Friday, September 28, 2018

2018 Questions - Growing Peonies in the Deep South, Dealing with Fungus

I received this question from Ellery in zone 8a/9b:

"I was reaching out to see if there are any APS members with experience growing in the deep south. I garden in Thomasville, GA, and Tallahassee, FL (8A out in the country to maybe even a 9A microclimate in town), and have been experimenting for the past two years with peonies - P lactiflora, officinalis, cambessedessii, rockii, suffruticosa, as well as a variety of species from seed. Many of the plants are really hurting at this point. Some certainly have botrytis, others possibly phytophthora (though most are still potted, and in a very free-draining bark-based mix that I would not have thought conducive to phytophthora, but we have had rain literally almost every day this summer), but I just don't have the experience to diagnose for sure. General recommendations regarding sun exposure and other basic cultivation tips for this area would also be helpful."

Potted Peony Dealing with Fungus

I garden in the South, but I am in zone 7b. So just shy of your 8A. I'm noticing that you don't seem to have any Intersectional Hybrids. I would highly recommend trying these Itohs / Intersectional Peonies. They are a cross between a tree peony and herbaceous peonies, and they are quite vigorous and tolerate warm climates well. Peony 'Bartzella' a yellow variety is one of the best.

My web site also lists several varieties that grow well for me here under my "Best Performer" section... (intersectional, herbaceous, and tree)

No matter what peony you grow, all peonies will look ragged and worn by the now (the end of the season). Almost every peony I grow gets blight at some point in the season. It's just something I live with, since I don't like to spray chemicals. You could try experimenting with fungicides, but these are not a cure and would have to be sprayed every year on a regular basis to keep the fungal diseases at bay. That's all you are really doing is making the fungus less noticeable. It is always there in the environment. So I prefer to just live with it, try to grow cultivars that are vigorous enough to live with it, without succumbing to it / dying from it.

Some rockiis do well here and other don't. One I bought as a plant just died this winter with the bad thaw/freeze cycle we just had. However one of the plants I grew from seed was just fine and had two spectacular blooms on it this year. I don't grow too many species here, although I've tried to grow several from seed. None of them have really taken off besides p. rockii.

The easiest to grow tree peony (which has the hardiest roots as well), is Tree Peony 'White Phoenix'. It is also on my best performers page. It is a single white, but it grows larger with more blooms every year and the frosts this year did not affect it. The Chinese have grown this plant (from p. ostii) for thousands of years. They call it the Millennium Peony.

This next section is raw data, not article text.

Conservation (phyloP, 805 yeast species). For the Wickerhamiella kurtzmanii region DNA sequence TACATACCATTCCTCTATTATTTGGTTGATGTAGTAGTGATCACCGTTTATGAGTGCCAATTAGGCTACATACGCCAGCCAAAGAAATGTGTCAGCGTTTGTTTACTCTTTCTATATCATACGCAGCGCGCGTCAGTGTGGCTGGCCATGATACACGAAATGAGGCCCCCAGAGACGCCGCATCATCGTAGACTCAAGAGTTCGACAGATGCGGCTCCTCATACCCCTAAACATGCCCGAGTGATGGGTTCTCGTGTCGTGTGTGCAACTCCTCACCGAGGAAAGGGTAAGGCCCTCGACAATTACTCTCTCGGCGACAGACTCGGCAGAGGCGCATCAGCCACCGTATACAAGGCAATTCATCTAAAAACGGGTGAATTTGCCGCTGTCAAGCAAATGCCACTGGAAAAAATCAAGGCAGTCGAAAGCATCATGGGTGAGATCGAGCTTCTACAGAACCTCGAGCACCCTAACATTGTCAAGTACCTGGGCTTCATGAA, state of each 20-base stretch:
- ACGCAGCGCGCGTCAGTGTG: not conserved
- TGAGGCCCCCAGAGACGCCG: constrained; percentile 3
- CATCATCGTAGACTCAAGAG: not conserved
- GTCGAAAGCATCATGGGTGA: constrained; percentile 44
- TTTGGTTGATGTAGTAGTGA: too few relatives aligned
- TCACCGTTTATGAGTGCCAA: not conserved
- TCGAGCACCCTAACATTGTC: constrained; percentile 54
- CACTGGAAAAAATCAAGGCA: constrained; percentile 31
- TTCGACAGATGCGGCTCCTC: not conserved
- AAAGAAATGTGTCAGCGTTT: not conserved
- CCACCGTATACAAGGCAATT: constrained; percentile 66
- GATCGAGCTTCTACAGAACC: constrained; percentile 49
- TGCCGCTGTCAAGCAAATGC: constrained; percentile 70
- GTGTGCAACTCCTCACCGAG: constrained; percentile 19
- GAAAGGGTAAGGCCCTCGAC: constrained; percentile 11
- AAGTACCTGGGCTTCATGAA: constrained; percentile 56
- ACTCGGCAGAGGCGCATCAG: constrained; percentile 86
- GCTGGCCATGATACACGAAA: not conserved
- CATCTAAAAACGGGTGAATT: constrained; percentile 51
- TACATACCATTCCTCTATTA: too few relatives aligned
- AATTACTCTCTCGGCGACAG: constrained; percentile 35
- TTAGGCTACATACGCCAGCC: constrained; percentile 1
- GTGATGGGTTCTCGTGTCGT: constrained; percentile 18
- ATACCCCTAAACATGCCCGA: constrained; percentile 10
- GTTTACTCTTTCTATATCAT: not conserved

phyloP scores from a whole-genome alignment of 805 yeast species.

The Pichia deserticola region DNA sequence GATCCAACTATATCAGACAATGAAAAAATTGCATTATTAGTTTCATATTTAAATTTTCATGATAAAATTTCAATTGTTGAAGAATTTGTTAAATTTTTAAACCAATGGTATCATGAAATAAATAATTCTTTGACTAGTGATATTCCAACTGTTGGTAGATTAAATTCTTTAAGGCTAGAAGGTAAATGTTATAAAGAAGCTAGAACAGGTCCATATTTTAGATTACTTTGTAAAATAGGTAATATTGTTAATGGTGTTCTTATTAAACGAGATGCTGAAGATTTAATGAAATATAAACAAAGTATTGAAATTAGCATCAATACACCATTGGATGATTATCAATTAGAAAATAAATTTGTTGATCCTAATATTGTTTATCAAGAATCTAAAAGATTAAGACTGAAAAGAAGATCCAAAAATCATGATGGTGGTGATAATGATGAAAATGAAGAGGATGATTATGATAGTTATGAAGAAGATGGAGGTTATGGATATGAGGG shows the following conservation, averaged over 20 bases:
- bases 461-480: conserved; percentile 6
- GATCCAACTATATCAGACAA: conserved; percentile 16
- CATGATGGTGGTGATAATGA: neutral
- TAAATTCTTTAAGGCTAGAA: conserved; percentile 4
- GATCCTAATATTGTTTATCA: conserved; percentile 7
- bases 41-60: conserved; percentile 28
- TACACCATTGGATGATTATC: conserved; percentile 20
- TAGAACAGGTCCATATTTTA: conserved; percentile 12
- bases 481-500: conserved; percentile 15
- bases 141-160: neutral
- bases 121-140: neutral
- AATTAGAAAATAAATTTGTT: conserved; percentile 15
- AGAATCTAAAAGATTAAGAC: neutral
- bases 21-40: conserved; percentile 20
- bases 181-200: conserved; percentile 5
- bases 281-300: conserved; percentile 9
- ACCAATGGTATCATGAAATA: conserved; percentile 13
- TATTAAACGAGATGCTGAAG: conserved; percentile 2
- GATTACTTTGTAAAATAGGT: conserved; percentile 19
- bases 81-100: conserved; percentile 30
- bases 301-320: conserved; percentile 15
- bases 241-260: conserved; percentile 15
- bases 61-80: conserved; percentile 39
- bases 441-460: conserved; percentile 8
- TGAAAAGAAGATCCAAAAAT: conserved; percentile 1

Also full sun is always best for herbaceous and intersectional peonies, while tree peonies can tolerate some shade. However for more blooms, more sun is always better. Also I would recommend trying to plant any of your potted peonies in the ground. Some of the varieties and species you are growing may not be suitable for your area. However I would definitely give some of our Southern Peony Best Performers a try, and if you need ideas on where to plant them check out our article on Top 5 Spots to Plant a Peony.

Hope that info helps!

Saturday, September 22, 2018

2018 Top 5 Spots to Plant a Peony

Top 5 Spots to Plant a Peony

It's that time of year, peony planting season, and if you'd like to get your peonies off to a great start, planting them in the correct place will get them growing on their way to a bush full of blooms. For home gardeners, there are definitely places you can grow peonies that will keep them blooming year after year. These are usually 'prime' spots that get plenty of sunlight and adequate water too. Herbaceous peonies do not need shade no matter what growing zone you are in. The more shade peonies are grown in, the less blooms they have, period. So if you want more blooms and larger plants year after year, consider planting a peony (or several peonies!) in one of these prime locations (assuming these locations receive full sun in your yard). Also don't be disappointed if your peony doesn't look this good the first spring. All of these peonies have been growing in these locations for 2-3 (or more) years before looking this good! So with peonies, patience (and location, location, location) are key.

Near Your Deck or Patio

Peony 'Scarlet O'Hara' Growing Near the Deck

Peonies grow very well near decks and patios (as long as your deck or patio is in the sun). The extra water that runs off from the deck or patio benefits any plants that are growing nearby. Also having shaded ground near the peony helps to keep the soil temperatures a bit more stable, protecting the plant from extreme temperature swings. Decks and patios are great places to plant a peony, plus you can enjoy them up close from your own outdoor haven (and your outdoor lounge chair)!

Near Your Mailbox

Peony 'Festiva Maxima' Growing Beside the Mailbox

If anyone ever tells me that they can't grow a peony because they have shade everywhere in their yard, I usually suggest they try growing their peony near their mailbox. The roadside will usually provide enough sunlight for your peony to thrive, and the extra moisture that runs off the road will help your peony grow too! This is basically the spot for people with brown thumbs (at least with regards to peonies) who want to grow a peony, to plant it. If you've not had luck growing a peony anywhere else, try planting your peony beside your mailbox, and watch it take off! (Plus get ready for all the compliments and oogling from your neighbors!)

Near a Sidewalk

Peony 'Keiko' 愛幕 (Adored) 'Pink Double Dandy'
Growing Near the Sidewalk